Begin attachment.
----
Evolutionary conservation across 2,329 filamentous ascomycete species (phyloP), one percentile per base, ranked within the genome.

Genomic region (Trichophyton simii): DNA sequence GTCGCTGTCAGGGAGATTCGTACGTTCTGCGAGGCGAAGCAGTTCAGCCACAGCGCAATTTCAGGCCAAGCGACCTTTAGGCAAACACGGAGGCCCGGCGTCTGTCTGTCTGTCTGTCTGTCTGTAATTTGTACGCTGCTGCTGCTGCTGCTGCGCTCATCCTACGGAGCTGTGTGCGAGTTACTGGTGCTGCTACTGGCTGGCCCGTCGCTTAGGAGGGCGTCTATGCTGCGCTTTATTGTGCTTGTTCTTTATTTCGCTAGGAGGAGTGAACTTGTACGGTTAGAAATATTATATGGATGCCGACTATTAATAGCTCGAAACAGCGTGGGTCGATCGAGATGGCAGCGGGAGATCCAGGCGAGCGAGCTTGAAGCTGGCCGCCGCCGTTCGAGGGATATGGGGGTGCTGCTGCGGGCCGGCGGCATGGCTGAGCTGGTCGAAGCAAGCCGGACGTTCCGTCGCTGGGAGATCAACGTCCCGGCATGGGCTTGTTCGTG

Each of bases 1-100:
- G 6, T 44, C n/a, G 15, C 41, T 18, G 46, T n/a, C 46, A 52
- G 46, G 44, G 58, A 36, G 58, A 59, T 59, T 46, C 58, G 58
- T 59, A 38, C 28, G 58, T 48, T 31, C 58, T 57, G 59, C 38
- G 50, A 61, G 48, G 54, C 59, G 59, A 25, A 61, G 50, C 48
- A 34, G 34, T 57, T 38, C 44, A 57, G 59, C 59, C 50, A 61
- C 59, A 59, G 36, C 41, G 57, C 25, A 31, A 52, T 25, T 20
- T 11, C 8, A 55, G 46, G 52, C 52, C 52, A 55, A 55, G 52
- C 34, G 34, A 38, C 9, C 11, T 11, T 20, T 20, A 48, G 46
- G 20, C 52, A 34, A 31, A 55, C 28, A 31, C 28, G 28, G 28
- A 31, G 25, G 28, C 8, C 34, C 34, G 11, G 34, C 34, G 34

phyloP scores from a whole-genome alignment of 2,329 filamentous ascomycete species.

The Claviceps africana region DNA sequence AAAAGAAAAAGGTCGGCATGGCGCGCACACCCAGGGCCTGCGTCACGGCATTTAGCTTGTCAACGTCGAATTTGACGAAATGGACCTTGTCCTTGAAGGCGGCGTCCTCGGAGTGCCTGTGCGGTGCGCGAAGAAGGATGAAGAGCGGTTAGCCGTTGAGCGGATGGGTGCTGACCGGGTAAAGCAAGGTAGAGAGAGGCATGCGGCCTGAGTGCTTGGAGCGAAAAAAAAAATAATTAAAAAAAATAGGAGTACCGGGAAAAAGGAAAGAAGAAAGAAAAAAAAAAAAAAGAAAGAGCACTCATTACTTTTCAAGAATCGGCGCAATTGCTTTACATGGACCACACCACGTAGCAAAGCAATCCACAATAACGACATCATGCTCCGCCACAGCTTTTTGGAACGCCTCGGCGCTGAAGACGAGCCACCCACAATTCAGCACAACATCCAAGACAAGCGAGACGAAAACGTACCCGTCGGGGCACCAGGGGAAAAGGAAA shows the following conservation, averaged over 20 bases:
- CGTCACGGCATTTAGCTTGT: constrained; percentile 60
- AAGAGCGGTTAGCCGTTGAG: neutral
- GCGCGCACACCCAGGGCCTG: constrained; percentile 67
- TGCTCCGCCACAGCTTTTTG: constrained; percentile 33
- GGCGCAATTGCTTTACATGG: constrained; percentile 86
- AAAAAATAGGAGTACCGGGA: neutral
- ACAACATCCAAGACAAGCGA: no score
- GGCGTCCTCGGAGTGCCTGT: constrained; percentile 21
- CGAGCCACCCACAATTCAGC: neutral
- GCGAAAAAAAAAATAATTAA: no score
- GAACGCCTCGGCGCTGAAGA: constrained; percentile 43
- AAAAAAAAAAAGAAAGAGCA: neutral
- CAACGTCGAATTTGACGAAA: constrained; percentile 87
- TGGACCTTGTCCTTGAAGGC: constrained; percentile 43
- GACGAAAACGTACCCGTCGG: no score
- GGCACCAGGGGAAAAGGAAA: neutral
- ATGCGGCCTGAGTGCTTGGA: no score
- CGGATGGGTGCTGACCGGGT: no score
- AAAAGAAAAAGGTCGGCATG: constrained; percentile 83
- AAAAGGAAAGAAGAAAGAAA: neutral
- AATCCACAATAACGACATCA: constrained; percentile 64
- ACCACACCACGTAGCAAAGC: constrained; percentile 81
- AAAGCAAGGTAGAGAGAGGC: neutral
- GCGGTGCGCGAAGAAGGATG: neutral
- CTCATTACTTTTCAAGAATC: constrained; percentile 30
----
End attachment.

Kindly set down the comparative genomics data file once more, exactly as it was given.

Evolutionary conservation across 2,329 filamentous ascomycete species (phyloP), one percentile per base, ranked within the genome.

Genomic region (Trichophyton simii): DNA sequence GTCGCTGTCAGGGAGATTCGTACGTTCTGCGAGGCGAAGCAGTTCAGCCACAGCGCAATTTCAGGCCAAGCGACCTTTAGGCAAACACGGAGGCCCGGCGTCTGTCTGTCTGTCTGTCTGTCTGTAATTTGTACGCTGCTGCTGCTGCTGCTGCGCTCATCCTACGGAGCTGTGTGCGAGTTACTGGTGCTGCTACTGGCTGGCCCGTCGCTTAGGAGGGCGTCTATGCTGCGCTTTATTGTGCTTGTTCTTTATTTCGCTAGGAGGAGTGAACTTGTACGGTTAGAAATATTATATGGATGCCGACTATTAATAGCTCGAAACAGCGTGGGTCGATCGAGATGGCAGCGGGAGATCCAGGCGAGCGAGCTTGAAGCTGGCCGCCGCCGTTCGAGGGATATGGGGGTGCTGCTGCGGGCCGGCGGCATGGCTGAGCTGGTCGAAGCAAGCCGGACGTTCCGTCGCTGGGAGATCAACGTCCCGGCATGGGCTTGTTCGTG

Each of bases 1-100:
- G 6, T 44, C n/a, G 15, C 41, T 18, G 46, T n/a, C 46, A 52
- G 46, G 44, G 58, A 36, G 58, A 59, T 59, T 46, C 58, G 58
- T 59, A 38, C 28, G 58, T 48, T 31, C 58, T 57, G 59, C 38
- G 50, A 61, G 48, G 54, C 59, G 59, A 25, A 61, G 50, C 48
- A 34, G 34, T 57, T 38, C 44, A 57, G 59, C 59, C 50, A 61
- C 59, A 59, G 36, C 41, G 57, C 25, A 31, A 52, T 25, T 20
- T 11, C 8, A 55, G 46, G 52, C 52, C 52, A 55, A 55, G 52
- C 34, G 34, A 38, C 9, C 11, T 11, T 20, T 20, A 48, G 46
- G 20, C 52, A 34, A 31, A 55, C 28, A 31, C 28, G 28, G 28
- A 31, G 25, G 28, C 8, C 34, C 34, G 11, G 34, C 34, G 34

phyloP scores from a whole-genome alignment of 2,329 filamentous ascomycete species.

The Claviceps africana region DNA sequence AAAAGAAAAAGGTCGGCATGGCGCGCACACCCAGGGCCTGCGTCACGGCATTTAGCTTGTCAACGTCGAATTTGACGAAATGGACCTTGTCCTTGAAGGCGGCGTCCTCGGAGTGCCTGTGCGGTGCGCGAAGAAGGATGAAGAGCGGTTAGCCGTTGAGCGGATGGGTGCTGACCGGGTAAAGCAAGGTAGAGAGAGGCATGCGGCCTGAGTGCTTGGAGCGAAAAAAAAAATAATTAAAAAAAATAGGAGTACCGGGAAAAAGGAAAGAAGAAAGAAAAAAAAAAAAAAGAAAGAGCACTCATTACTTTTCAAGAATCGGCGCAATTGCTTTACATGGACCACACCACGTAGCAAAGCAATCCACAATAACGACATCATGCTCCGCCACAGCTTTTTGGAACGCCTCGGCGCTGAAGACGAGCCACCCACAATTCAGCACAACATCCAAGACAAGCGAGACGAAAACGTACCCGTCGGGGCACCAGGGGAAAAGGAAA shows the following conservation, averaged over 20 bases:
- CGTCACGGCATTTAGCTTGT: constrained; percentile 60
- AAGAGCGGTTAGCCGTTGAG: neutral
- GCGCGCACACCCAGGGCCTG: constrained; percentile 67
- TGCTCCGCCACAGCTTTTTG: constrained; percentile 33
- GGCGCAATTGCTTTACATGG: constrained; percentile 86
- AAAAAATAGGAGTACCGGGA: neutral
- ACAACATCCAAGACAAGCGA: no score
- GGCGTCCTCGGAGTGCCTGT: constrained; percentile 21
- CGAGCCACCCACAATTCAGC: neutral
- GCGAAAAAAAAAATAATTAA: no score
- GAACGCCTCGGCGCTGAAGA: constrained; percentile 43
- AAAAAAAAAAAGAAAGAGCA: neutral
- CAACGTCGAATTTGACGAAA: constrained; percentile 87
- TGGACCTTGTCCTTGAAGGC: constrained; percentile 43
- GACGAAAACGTACCCGTCGG: no score
- GGCACCAGGGGAAAAGGAAA: neutral
- ATGCGGCCTGAGTGCTTGGA: no score
- CGGATGGGTGCTGACCGGGT: no score
- AAAAGAAAAAGGTCGGCATG: constrained; percentile 83
- AAAAGGAAAGAAGAAAGAAA: neutral
- AATCCACAATAACGACATCA: constrained; percentile 64
- ACCACACCACGTAGCAAAGC: constrained; percentile 81
- AAAGCAAGGTAGAGAGAGGC: neutral
- GCGGTGCGCGAAGAAGGATG: neutral
- CTCATTACTTTTCAAGAATC: constrained; percentile 30